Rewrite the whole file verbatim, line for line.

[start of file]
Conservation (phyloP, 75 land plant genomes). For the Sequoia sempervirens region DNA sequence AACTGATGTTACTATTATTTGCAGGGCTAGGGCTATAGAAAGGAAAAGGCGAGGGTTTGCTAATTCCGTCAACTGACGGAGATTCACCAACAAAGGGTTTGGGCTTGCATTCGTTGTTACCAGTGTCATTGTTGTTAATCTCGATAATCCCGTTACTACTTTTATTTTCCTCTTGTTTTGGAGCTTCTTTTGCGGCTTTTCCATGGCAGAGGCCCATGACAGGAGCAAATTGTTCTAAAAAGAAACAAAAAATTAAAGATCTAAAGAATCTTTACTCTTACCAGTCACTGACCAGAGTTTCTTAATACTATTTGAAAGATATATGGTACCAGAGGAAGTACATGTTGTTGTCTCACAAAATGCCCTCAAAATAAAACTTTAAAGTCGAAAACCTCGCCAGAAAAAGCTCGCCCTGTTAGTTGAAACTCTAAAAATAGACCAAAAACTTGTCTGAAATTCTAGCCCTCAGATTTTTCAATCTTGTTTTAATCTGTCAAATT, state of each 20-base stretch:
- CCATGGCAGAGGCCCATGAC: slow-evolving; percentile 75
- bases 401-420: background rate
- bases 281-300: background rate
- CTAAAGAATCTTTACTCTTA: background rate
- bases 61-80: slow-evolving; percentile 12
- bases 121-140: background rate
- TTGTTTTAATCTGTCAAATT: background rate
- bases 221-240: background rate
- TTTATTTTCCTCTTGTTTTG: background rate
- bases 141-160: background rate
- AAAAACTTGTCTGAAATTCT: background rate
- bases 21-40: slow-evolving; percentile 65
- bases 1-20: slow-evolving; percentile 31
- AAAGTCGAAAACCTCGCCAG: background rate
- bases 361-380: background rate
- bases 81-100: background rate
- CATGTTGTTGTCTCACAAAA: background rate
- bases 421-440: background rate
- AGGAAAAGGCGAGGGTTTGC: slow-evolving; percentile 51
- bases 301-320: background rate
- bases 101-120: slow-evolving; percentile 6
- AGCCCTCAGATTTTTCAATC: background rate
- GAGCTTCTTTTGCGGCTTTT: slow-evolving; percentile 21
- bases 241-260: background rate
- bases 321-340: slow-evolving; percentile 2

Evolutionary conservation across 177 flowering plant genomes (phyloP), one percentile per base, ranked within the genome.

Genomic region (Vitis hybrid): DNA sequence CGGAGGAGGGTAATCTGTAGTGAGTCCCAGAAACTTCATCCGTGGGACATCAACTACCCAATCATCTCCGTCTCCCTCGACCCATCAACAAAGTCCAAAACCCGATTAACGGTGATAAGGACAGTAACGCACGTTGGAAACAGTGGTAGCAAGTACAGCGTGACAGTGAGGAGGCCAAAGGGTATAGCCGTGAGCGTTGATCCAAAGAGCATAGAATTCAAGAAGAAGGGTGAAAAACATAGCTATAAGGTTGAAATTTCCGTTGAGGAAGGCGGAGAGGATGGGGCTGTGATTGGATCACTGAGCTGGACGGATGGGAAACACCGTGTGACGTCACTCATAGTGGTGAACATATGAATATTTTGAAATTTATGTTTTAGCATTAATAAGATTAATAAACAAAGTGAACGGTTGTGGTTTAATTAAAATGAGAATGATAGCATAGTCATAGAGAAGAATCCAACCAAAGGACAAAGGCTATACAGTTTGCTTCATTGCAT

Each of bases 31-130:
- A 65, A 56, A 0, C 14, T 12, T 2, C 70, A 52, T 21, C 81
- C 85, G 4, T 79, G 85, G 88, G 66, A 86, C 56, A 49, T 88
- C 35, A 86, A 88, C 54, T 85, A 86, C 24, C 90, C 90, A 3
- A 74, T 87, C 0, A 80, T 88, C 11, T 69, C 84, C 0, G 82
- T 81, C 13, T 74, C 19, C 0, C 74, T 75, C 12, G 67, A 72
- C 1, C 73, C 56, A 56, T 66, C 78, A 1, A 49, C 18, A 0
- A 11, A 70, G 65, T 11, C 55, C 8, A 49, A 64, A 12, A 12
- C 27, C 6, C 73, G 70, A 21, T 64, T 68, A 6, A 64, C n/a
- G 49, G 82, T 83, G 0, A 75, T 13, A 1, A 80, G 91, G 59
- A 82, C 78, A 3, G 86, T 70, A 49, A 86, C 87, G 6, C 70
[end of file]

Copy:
Conservation (phyloP, 75 land plant genomes). For the Sequoia sempervirens region DNA sequence AACTGATGTTACTATTATTTGCAGGGCTAGGGCTATAGAAAGGAAAAGGCGAGGGTTTGCTAATTCCGTCAACTGACGGAGATTCACCAACAAAGGGTTTGGGCTTGCATTCGTTGTTACCAGTGTCATTGTTGTTAATCTCGATAATCCCGTTACTACTTTTATTTTCCTCTTGTTTTGGAGCTTCTTTTGCGGCTTTTCCATGGCAGAGGCCCATGACAGGAGCAAATTGTTCTAAAAAGAAACAAAAAATTAAAGATCTAAAGAATCTTTACTCTTACCAGTCACTGACCAGAGTTTCTTAATACTATTTGAAAGATATATGGTACCAGAGGAAGTACATGTTGTTGTCTCACAAAATGCCCTCAAAATAAAACTTTAAAGTCGAAAACCTCGCCAGAAAAAGCTCGCCCTGTTAGTTGAAACTCTAAAAATAGACCAAAAACTTGTCTGAAATTCTAGCCCTCAGATTTTTCAATCTTGTTTTAATCTGTCAAATT, state of each 20-base stretch:
- CCATGGCAGAGGCCCATGAC: slow-evolving; percentile 75
- bases 401-420: background rate
- bases 281-300: background rate
- CTAAAGAATCTTTACTCTTA: background rate
- bases 61-80: slow-evolving; percentile 12
- bases 121-140: background rate
- TTGTTTTAATCTGTCAAATT: background rate
- bases 221-240: background rate
- TTTATTTTCCTCTTGTTTTG: background rate
- bases 141-160: background rate
- AAAAACTTGTCTGAAATTCT: background rate
- bases 21-40: slow-evolving; percentile 65
- bases 1-20: slow-evolving; percentile 31
- AAAGTCGAAAACCTCGCCAG: background rate
- bases 361-380: background rate
- bases 81-100: background rate
- CATGTTGTTGTCTCACAAAA: background rate
- bases 421-440: background rate
- AGGAAAAGGCGAGGGTTTGC: slow-evolving; percentile 51
- bases 301-320: background rate
- bases 101-120: slow-evolving; percentile 6
- AGCCCTCAGATTTTTCAATC: background rate
- GAGCTTCTTTTGCGGCTTTT: slow-evolving; percentile 21
- bases 241-260: background rate
- bases 321-340: slow-evolving; percentile 2

Evolutionary conservation across 177 flowering plant genomes (phyloP), one percentile per base, ranked within the genome.

Genomic region (Vitis hybrid): DNA sequence CGGAGGAGGGTAATCTGTAGTGAGTCCCAGAAACTTCATCCGTGGGACATCAACTACCCAATCATCTCCGTCTCCCTCGACCCATCAACAAAGTCCAAAACCCGATTAACGGTGATAAGGACAGTAACGCACGTTGGAAACAGTGGTAGCAAGTACAGCGTGACAGTGAGGAGGCCAAAGGGTATAGCCGTGAGCGTTGATCCAAAGAGCATAGAATTCAAGAAGAAGGGTGAAAAACATAGCTATAAGGTTGAAATTTCCGTTGAGGAAGGCGGAGAGGATGGGGCTGTGATTGGATCACTGAGCTGGACGGATGGGAAACACCGTGTGACGTCACTCATAGTGGTGAACATATGAATATTTTGAAATTTATGTTTTAGCATTAATAAGATTAATAAACAAAGTGAACGGTTGTGGTTTAATTAAAATGAGAATGATAGCATAGTCATAGAGAAGAATCCAACCAAAGGACAAAGGCTATACAGTTTGCTTCATTGCAT

Each of bases 31-130:
- A 65, A 56, A 0, C 14, T 12, T 2, C 70, A 52, T 21, C 81
- C 85, G 4, T 79, G 85, G 88, G 66, A 86, C 56, A 49, T 88
- C 35, A 86, A 88, C 54, T 85, A 86, C 24, C 90, C 90, A 3
- A 74, T 87, C 0, A 80, T 88, C 11, T 69, C 84, C 0, G 82
- T 81, C 13, T 74, C 19, C 0, C 74, T 75, C 12, G 67, A 72
- C 1, C 73, C 56, A 56, T 66, C 78, A 1, A 49, C 18, A 0
- A 11, A 70, G 65, T 11, C 55, C 8, A 49, A 64, A 12, A 12
- C 27, C 6, C 73, G 70, A 21, T 64, T 68, A 6, A 64, C n/a
- G 49, G 82, T 83, G 0, A 75, T 13, A 1, A 80, G 91, G 59
- A 82, C 78, A 3, G 86, T 70, A 49, A 86, C 87, G 6, C 70